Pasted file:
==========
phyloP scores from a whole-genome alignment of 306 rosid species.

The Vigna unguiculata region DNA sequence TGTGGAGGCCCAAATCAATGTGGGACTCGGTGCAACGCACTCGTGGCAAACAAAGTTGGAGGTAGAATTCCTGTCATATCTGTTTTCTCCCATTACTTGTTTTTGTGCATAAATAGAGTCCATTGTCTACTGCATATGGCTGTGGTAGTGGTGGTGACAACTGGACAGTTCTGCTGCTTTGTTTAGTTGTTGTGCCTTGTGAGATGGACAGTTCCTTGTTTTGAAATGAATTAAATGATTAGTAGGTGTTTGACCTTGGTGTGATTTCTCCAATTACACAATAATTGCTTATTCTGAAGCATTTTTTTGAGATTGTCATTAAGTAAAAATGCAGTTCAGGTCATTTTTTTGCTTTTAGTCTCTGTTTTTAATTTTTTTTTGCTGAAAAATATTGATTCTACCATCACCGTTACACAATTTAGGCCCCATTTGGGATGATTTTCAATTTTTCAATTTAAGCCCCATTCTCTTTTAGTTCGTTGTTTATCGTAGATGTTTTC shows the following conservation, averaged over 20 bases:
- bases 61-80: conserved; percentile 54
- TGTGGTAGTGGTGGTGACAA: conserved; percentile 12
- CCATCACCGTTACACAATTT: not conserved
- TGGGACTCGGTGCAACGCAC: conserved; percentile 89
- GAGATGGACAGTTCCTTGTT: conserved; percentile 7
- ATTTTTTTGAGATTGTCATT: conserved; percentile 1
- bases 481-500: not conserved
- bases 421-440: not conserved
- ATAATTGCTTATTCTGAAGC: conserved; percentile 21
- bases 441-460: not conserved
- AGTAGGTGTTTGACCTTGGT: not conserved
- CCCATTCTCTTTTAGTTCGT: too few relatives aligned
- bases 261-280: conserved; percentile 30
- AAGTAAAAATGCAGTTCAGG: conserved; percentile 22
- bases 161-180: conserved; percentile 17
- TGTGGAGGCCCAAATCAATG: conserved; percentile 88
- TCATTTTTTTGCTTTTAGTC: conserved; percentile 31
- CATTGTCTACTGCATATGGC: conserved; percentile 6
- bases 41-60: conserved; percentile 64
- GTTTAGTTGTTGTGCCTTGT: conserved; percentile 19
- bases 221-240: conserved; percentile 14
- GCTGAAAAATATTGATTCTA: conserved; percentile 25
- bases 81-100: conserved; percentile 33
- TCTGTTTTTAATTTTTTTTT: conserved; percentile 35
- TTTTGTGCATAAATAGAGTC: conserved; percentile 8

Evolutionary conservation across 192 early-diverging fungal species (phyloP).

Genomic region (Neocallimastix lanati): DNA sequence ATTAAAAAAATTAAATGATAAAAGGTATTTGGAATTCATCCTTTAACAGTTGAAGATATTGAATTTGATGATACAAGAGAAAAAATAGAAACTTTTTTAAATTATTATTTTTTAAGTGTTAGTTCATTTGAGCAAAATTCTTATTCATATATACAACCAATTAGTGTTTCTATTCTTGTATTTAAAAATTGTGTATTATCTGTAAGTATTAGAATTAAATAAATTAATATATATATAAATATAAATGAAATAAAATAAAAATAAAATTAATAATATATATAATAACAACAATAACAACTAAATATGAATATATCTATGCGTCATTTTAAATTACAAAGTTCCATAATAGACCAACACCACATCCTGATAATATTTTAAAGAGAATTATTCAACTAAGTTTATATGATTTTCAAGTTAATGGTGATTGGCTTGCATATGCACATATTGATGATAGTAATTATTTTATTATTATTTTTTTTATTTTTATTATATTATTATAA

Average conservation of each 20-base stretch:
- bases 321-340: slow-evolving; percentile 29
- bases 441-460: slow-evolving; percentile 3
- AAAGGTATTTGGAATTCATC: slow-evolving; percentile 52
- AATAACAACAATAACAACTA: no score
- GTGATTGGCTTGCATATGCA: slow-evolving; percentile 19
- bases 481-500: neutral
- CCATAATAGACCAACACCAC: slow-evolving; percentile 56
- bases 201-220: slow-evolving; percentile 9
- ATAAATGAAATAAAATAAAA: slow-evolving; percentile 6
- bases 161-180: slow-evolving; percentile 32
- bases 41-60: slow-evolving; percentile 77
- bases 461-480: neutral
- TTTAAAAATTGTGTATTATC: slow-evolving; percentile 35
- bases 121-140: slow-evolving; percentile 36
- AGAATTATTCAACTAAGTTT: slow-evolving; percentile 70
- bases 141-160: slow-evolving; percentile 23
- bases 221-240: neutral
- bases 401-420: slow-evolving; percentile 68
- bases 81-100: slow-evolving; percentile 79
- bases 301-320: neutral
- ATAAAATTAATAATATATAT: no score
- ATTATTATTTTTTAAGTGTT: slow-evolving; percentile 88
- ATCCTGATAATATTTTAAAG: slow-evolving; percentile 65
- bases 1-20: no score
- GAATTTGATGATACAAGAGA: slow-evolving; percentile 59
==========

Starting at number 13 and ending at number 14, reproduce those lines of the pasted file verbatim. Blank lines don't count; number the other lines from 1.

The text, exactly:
- AGTAGGTGTTTGACCTTGGT: not conserved
- CCCATTCTCTTTTAGTTCGT: too few relatives aligned